“The world is becoming a more complex place every day,” said de Jong. “We need to work together with parties who have a common understanding of what it takes to make a meaningful difference to people by 2030.”
The duo premiered a video on stage that focused on how Philips delivered low-tech, high impact healthcare innovation for pregnant women in Africa and Southeast Asia, known as The High Risk Pregnancy Toolkit.
The stats in the video weren’t easy to swallow: 160,000 African women die in childbirth each year, and 300,000 babies die during labor. Composed of instructional cards and a double-headed, battery free, fetoscope (fetal stethoscope), the High Risk Pregnancy Toolkit will assist healthcare workers in detecting the signs of at-risk pregnancies in women living in remote and fragile environments. The toolkit is being deployed by the ICRC to 75,000 women in up to eight African countries.
In 2014, Philips pledged to support the United Nation’s Every Woman Every Child initiative, committing to improve the lives of at least 100 million women and children in Africa and South East Asia by 2025. This year, Philips is increasing that commitment to 300 million people in underserved markets, thereby recognizing the often critical needs of women and children in many communities. Compounding this need is the added burden that arises from the increase in non-communicable diseases (NCDs) in communities already struggling without adequate access to healthcare.
SGS was a day packed with impressive and important goals — and actionable solutions for helping citizens around the world. Want to become part of those solutions? Choose the causes that The Philips Foundation should focus on in 2018 and become part of a better tomorrow.
A magical thing happened on Sunday: 576 border collies with smiling faces gathered together, apparently breaking the unofficial record for the most border collies in one place at one time.
The event, which was put on by the Border Collie Owners of South Australia, was held in Willaston Oval. The group confirmed on its Facebook page that 576 collies attended the event (though we have to admit, we see some Australian shepherds in there, but we’re not judging because they’re all good dogs).
According to the Australia outlet News.com, the pups raised over $6,000 for charity, and broke the previous unofficial record of 503 dogs, which TV veterinarian Dr. Katrina Warren organized in 2013.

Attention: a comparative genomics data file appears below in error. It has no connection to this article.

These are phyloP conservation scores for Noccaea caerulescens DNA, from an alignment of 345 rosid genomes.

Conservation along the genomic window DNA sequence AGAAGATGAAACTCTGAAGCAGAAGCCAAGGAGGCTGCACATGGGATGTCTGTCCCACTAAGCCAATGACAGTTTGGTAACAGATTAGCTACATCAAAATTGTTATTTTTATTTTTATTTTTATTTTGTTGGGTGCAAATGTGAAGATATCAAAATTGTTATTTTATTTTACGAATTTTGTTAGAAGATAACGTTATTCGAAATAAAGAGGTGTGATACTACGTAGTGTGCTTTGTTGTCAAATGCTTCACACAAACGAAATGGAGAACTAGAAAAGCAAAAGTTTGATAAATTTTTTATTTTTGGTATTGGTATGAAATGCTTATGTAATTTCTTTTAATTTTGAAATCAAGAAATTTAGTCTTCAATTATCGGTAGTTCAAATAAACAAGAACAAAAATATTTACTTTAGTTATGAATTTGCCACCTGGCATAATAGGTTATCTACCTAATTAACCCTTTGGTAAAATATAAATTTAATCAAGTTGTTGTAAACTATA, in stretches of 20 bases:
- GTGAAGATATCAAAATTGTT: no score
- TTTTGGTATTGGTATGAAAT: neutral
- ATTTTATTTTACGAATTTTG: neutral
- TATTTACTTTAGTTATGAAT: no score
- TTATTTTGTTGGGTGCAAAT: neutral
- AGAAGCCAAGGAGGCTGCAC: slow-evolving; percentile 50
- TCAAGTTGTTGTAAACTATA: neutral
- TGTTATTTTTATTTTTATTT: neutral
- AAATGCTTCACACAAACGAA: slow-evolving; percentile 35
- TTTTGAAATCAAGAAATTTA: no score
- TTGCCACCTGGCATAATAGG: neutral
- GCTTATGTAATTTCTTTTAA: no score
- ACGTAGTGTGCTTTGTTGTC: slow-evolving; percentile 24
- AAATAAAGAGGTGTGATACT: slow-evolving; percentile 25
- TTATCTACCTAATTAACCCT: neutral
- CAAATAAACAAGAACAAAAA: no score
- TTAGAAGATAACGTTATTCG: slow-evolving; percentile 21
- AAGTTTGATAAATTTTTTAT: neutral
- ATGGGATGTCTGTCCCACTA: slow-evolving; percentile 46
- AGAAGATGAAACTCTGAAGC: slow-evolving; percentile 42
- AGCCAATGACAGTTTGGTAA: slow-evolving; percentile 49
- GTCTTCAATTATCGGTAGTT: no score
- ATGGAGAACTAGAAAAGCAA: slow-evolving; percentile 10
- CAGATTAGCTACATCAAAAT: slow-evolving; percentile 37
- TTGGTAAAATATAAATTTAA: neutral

The Guinness Book of World Records does not recognize breed-specific accomplishments, so sadly, the record will remain unofficial.
Whatever, just look at these dogs.
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An unprecedented number of NFL players kneeled or otherwise protested during pre-game national anthems this Sunday after Donald Trump spent his weekend feuding with the league over the peaceful act.
The hashtag #TakeAKnee (and a variant, #TakeTheKnee) trended on Twitter all day Saturday and Sunday as players and some team owners and front offices defied the president’s repeated attacks with public statements and on-field shows of solidarity.
And despite players’ repeated explanations of the intention behind their decision to kneel or raise a fist, it seems there’s still a lot of (sometimes willful) misunderstanding about why they’re doing so.
Ever since former 49ers quarterback Colin Kapernick started his protest last September, he’s been clear about the fact that there’s no intent to disrespect the military, the country’s bedrock values, or any of the other patriotic ideals commonly raised by his critics.
I can’t think of a more respectful form of protest than #TakeTheKnee. It’s not at all disrespectful to the anthem; on the contrary 1/
— Anthony Breznican (@Breznican) September 24, 2017
Rather, the protest is simply to call attention to the ongoing problem of disproportionate police violence against non-white people in America and the lack of consequences for its perpetrators, Kaepernick has said.
In fact, he actually opted to kneel rather than sit last year after former NFL player and Army Green Beret Nate Boyer suggested it might show more reverence to soldiers and veterans.
“Once again, I’m not anti-American,” Kaepernick said at the time. “I love America. I love people. That’s why I’m doing this. I want to help make America better. I think having these conversations helps everybody have a better understanding of where everybody is coming from.”
Kaepernick is now a free agent, but the movement he started as a 49ers is now stronger than ever. The dozens of players who’ve joined have been similarly explicit about their reasoning.
For instance, Oakland Athletics catcher Bruce Maxwell, who became the first MLB player to take a knee during the anthem on Saturday, said his gesture was not meant to detract from the significance of his own father’s army service.
“I know I was on the fence for a long time because I know no one in baseball has ever done it,” Maxwell said in a post-game press conference. “I finally got to the point where I thought the inequality of man is being discussed, and it’s being practiced from our president.”
The severity of the real problem driving the protests was underscored earlier this season when Seattle Seahawks defensive lineman Michael Bennett was seemingly arbitrarily arrested in what he claimed was an instance of racial profiling and excessive use of force.
“The system failed me. I can only imagine what Eric Garner, Michael Brown, Trayvon Martin, Tamir Rice and Charleena Lyles felt,” he wrote in a statement on the incident.
Despite appeals like that, Trump has never mentioned the issue at the center of the movement, and he continues to openly call it a protest against America itself.
If NFL fans refuse to go to games until players stop disrespecting our Flag & Country, you will see change take place fast. Fire or suspend!
— Donald J. Trump (@realDonaldTrump) September 24, 2017
Yet the newfound willingness of NFL owners to make at least conciliatory statements in defense of their players’ right to free expression signals there may finally be more acknowledgment of the substance of the protests rather than the method.